Several scores exist and its first movement has disputed repeats which some respect. Brownridge opts for the short version, like her illustrious predecessors: Cortot, Rubinstein, Horowitz and Gilels. Others, like Kempf, Pollini and Michelangeli, preferred the longer one. Whatever the personal choice, Brownridge very well holds her own in this exclusive field. Perhaps not so much in terms of technique, but, more importantly, in terms of emotional depth and personality. She addresses the irrational and dramatical darkness of the sonata in a perfectly and well-judged contrasting manner with its moments of poetical melancholia and forceful attacks. She turns the Scherzo into a real and almost agonizing fight between demons and reason, as though she feels the pain of a tormented and despairing Chopin with no other defence than giving in. The following ‘Marcia Funebre’ may be faster than generally played, but does not create any impression of her being in a hurry; the solemn character remains in full evidence. The subsequent ‘whirl’ in the short, final movement - one of the mysteries of this sonata - airs the final breath of life.
This tribute paid, for many the focus will be on the four Ballades. There is no shortage of options in high resolution. The present count stands on more than eighteen. However, the choice gets smaller taking into account financial limits of the average collector. I know, for the real thing this may be a silly argument, but it’s realistic all the same. That’s why I think that it gives all the more reason to welcome this new release.
Chopin is the inventor of the ballad. It’s a poem and should be treated as such. The most striking feature is that it allows the interpreter to present a personalized view with a wealth of colours and shades. None of the versions with which I compared (5) follow the same pattern. Chopin, too, did not always play them in the same fashion; all depending on his mood of the moment. It makes any comparison difficult and any opinion hazardously subjective. I’ve set Angela Brownridge’s reading next to the one of Kotaro Fukuma (Chopin: Ballades - Fukuma), whose rendition I welcomed some time ago for his fabulous technique and magical ‘dolces’.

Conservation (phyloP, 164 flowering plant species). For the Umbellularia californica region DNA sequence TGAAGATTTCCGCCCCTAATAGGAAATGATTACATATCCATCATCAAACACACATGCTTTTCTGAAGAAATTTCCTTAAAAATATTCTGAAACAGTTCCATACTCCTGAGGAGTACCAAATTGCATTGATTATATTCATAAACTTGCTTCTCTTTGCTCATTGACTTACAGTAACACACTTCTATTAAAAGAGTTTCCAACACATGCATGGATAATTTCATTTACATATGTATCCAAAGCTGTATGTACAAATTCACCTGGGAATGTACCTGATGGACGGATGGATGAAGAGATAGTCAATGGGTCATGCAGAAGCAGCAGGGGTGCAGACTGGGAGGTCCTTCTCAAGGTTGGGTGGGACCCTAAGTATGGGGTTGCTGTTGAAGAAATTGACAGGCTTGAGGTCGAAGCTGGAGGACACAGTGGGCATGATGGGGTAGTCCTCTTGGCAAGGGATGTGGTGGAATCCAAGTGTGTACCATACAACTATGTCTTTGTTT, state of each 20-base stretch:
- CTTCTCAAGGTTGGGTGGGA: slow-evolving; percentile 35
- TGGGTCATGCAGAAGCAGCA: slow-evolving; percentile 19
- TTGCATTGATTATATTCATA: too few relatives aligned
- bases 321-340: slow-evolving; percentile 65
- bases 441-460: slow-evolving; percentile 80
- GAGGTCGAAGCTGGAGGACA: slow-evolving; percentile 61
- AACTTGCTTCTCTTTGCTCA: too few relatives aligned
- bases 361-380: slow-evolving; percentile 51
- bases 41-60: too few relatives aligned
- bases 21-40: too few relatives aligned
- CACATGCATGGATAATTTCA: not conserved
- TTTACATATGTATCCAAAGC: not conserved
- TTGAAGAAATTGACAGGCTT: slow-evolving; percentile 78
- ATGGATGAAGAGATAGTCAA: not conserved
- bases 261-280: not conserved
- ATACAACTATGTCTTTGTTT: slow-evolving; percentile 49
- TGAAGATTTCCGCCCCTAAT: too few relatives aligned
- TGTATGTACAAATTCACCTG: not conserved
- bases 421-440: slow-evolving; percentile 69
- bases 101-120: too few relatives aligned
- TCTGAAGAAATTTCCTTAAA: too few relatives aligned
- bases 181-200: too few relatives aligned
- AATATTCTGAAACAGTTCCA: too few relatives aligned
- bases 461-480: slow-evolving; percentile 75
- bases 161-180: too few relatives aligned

But technique is not everything. The four different ballades are all difficult, both musicality and technicality, and each in its own peculiar way. It mirrors Chopin’s emotional life: From sweet lyrical to impulsive fury. Fukuma may be marginally superior as far as technique is concerned, I find Brownrigde’s story telling more gripping: While Fukuma’s performance is spotless, Angela’s is catchingly spontaneous with a well-developed sense of coherence and expression, letting the listener share in what she sees and feels. A true artist.
Masterly though her ballads are, Brownridge saved her very best for the conclusion of this in every aspect remarkable recital. The Fantasy gets a rendition as only pianists of the top echelon can deliver; 12 Minutes of sheer perfection!
Angela Brownridge leaves me with the extraordinary impression of being more than one pianist. She kind of approaches the music in variable fashions. She adores Martha Argerich and Vlado Perlemutter; both at the opposite side of the scale. And such preferences show, or rather transmit, in the way she plays. She can be as fierce as Argerich and as poetic as Perlemutter. Commanding the ability to change, like an artful chameleon, it is difficult to put a ‘type’ label on her. And that, I think, is her greatest strength. She is not a piano acrobat, nor is she trying to dramatize; she is her own, with an incomparable personality, and those who are fortunate enough to appreciate that will find here much to enjoy.
Copyright © 2017 Adrian Quanjer and HRAudio.net